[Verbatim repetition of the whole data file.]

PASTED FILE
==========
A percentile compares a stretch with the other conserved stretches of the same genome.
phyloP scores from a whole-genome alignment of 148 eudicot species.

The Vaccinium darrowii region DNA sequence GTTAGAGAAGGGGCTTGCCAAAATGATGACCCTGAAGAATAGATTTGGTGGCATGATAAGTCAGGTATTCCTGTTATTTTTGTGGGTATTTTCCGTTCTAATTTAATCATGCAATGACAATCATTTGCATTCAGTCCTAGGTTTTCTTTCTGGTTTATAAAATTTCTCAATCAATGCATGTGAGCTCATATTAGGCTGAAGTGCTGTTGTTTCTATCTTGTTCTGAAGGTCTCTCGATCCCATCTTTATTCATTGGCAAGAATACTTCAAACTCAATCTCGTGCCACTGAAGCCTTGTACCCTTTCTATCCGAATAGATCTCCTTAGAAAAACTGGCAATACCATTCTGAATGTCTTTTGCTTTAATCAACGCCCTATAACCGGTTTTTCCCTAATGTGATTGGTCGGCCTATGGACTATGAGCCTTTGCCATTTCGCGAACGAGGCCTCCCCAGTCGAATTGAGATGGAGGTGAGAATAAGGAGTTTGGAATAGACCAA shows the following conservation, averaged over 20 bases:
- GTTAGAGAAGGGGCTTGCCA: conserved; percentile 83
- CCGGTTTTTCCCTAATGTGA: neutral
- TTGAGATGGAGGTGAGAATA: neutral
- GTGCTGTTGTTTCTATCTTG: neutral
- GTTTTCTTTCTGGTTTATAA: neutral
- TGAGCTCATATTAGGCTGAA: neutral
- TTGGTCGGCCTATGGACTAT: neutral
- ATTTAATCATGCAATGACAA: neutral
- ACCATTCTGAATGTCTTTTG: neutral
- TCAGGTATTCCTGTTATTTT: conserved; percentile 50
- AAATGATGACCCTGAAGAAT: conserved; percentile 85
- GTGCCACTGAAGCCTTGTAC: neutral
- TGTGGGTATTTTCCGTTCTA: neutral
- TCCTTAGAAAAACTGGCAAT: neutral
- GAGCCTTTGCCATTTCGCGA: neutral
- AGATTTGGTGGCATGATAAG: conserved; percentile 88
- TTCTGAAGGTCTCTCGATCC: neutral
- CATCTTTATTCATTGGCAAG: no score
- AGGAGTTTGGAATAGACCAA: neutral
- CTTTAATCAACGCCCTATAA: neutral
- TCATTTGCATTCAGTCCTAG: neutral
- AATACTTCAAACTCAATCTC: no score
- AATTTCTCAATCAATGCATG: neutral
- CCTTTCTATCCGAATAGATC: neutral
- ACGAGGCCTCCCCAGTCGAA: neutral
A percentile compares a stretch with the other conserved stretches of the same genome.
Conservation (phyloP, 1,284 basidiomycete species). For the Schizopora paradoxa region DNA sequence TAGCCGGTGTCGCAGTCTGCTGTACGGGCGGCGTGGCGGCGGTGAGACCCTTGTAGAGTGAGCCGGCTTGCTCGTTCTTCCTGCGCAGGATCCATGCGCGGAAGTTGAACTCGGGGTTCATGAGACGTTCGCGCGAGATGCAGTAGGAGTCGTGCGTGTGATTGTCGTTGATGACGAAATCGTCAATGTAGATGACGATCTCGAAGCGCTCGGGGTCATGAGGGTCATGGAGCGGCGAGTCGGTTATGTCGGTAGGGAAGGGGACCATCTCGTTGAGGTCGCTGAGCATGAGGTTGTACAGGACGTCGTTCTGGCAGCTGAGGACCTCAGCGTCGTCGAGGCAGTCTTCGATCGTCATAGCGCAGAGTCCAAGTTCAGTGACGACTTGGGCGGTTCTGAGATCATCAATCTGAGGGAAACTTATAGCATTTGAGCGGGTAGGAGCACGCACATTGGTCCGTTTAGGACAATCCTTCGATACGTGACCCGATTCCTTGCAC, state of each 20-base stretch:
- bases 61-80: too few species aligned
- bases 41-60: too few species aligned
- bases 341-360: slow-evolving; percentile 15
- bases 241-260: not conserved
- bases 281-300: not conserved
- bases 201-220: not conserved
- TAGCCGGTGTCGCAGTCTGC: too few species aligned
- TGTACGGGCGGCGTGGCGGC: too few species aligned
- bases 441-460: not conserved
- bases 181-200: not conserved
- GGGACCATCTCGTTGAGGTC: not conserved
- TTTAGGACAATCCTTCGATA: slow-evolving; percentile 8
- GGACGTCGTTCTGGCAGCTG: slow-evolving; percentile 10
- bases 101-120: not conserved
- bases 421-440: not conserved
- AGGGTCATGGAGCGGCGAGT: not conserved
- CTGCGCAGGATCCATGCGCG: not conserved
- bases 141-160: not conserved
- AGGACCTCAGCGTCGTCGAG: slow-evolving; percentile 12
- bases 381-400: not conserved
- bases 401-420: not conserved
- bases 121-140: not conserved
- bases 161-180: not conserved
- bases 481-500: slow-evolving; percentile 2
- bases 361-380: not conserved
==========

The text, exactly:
A percentile compares a stretch with the other conserved stretches of the same genome.
phyloP scores from a whole-genome alignment of 148 eudicot species.

The Vaccinium darrowii region DNA sequence GTTAGAGAAGGGGCTTGCCAAAATGATGACCCTGAAGAATAGATTTGGTGGCATGATAAGTCAGGTATTCCTGTTATTTTTGTGGGTATTTTCCGTTCTAATTTAATCATGCAATGACAATCATTTGCATTCAGTCCTAGGTTTTCTTTCTGGTTTATAAAATTTCTCAATCAATGCATGTGAGCTCATATTAGGCTGAAGTGCTGTTGTTTCTATCTTGTTCTGAAGGTCTCTCGATCCCATCTTTATTCATTGGCAAGAATACTTCAAACTCAATCTCGTGCCACTGAAGCCTTGTACCCTTTCTATCCGAATAGATCTCCTTAGAAAAACTGGCAATACCATTCTGAATGTCTTTTGCTTTAATCAACGCCCTATAACCGGTTTTTCCCTAATGTGATTGGTCGGCCTATGGACTATGAGCCTTTGCCATTTCGCGAACGAGGCCTCCCCAGTCGAATTGAGATGGAGGTGAGAATAAGGAGTTTGGAATAGACCAA shows the following conservation, averaged over 20 bases:
- GTTAGAGAAGGGGCTTGCCA: conserved; percentile 83
- CCGGTTTTTCCCTAATGTGA: neutral
- TTGAGATGGAGGTGAGAATA: neutral
- GTGCTGTTGTTTCTATCTTG: neutral
- GTTTTCTTTCTGGTTTATAA: neutral
- TGAGCTCATATTAGGCTGAA: neutral
- TTGGTCGGCCTATGGACTAT: neutral
- ATTTAATCATGCAATGACAA: neutral
- ACCATTCTGAATGTCTTTTG: neutral
- TCAGGTATTCCTGTTATTTT: conserved; percentile 50
- AAATGATGACCCTGAAGAAT: conserved; percentile 85
- GTGCCACTGAAGCCTTGTAC: neutral
- TGTGGGTATTTTCCGTTCTA: neutral
- TCCTTAGAAAAACTGGCAAT: neutral
- GAGCCTTTGCCATTTCGCGA: neutral
- AGATTTGGTGGCATGATAAG: conserved; percentile 88
- TTCTGAAGGTCTCTCGATCC: neutral
- CATCTTTATTCATTGGCAAG: no score
- AGGAGTTTGGAATAGACCAA: neutral
- CTTTAATCAACGCCCTATAA: neutral
- TCATTTGCATTCAGTCCTAG: neutral
- AATACTTCAAACTCAATCTC: no score
- AATTTCTCAATCAATGCATG: neutral
- CCTTTCTATCCGAATAGATC: neutral
- ACGAGGCCTCCCCAGTCGAA: neutral
A percentile compares a stretch with the other conserved stretches of the same genome.
Conservation (phyloP, 1,284 basidiomycete species). For the Schizopora paradoxa region DNA sequence TAGCCGGTGTCGCAGTCTGCTGTACGGGCGGCGTGGCGGCGGTGAGACCCTTGTAGAGTGAGCCGGCTTGCTCGTTCTTCCTGCGCAGGATCCATGCGCGGAAGTTGAACTCGGGGTTCATGAGACGTTCGCGCGAGATGCAGTAGGAGTCGTGCGTGTGATTGTCGTTGATGACGAAATCGTCAATGTAGATGACGATCTCGAAGCGCTCGGGGTCATGAGGGTCATGGAGCGGCGAGTCGGTTATGTCGGTAGGGAAGGGGACCATCTCGTTGAGGTCGCTGAGCATGAGGTTGTACAGGACGTCGTTCTGGCAGCTGAGGACCTCAGCGTCGTCGAGGCAGTCTTCGATCGTCATAGCGCAGAGTCCAAGTTCAGTGACGACTTGGGCGGTTCTGAGATCATCAATCTGAGGGAAACTTATAGCATTTGAGCGGGTAGGAGCACGCACATTGGTCCGTTTAGGACAATCCTTCGATACGTGACCCGATTCCTTGCAC, state of each 20-base stretch:
- bases 61-80: too few species aligned
- bases 41-60: too few species aligned
- bases 341-360: slow-evolving; percentile 15
- bases 241-260: not conserved
- bases 281-300: not conserved
- bases 201-220: not conserved
- TAGCCGGTGTCGCAGTCTGC: too few species aligned
- TGTACGGGCGGCGTGGCGGC: too few species aligned
- bases 441-460: not conserved
- bases 181-200: not conserved
- GGGACCATCTCGTTGAGGTC: not conserved
- TTTAGGACAATCCTTCGATA: slow-evolving; percentile 8
- GGACGTCGTTCTGGCAGCTG: slow-evolving; percentile 10
- bases 101-120: not conserved
- bases 421-440: not conserved
- AGGGTCATGGAGCGGCGAGT: not conserved
- CTGCGCAGGATCCATGCGCG: not conserved
- bases 141-160: not conserved
- AGGACCTCAGCGTCGTCGAG: slow-evolving; percentile 12
- bases 381-400: not conserved
- bases 401-420: not conserved
- bases 121-140: not conserved
- bases 161-180: not conserved
- bases 481-500: slow-evolving; percentile 2
- bases 361-380: not conserved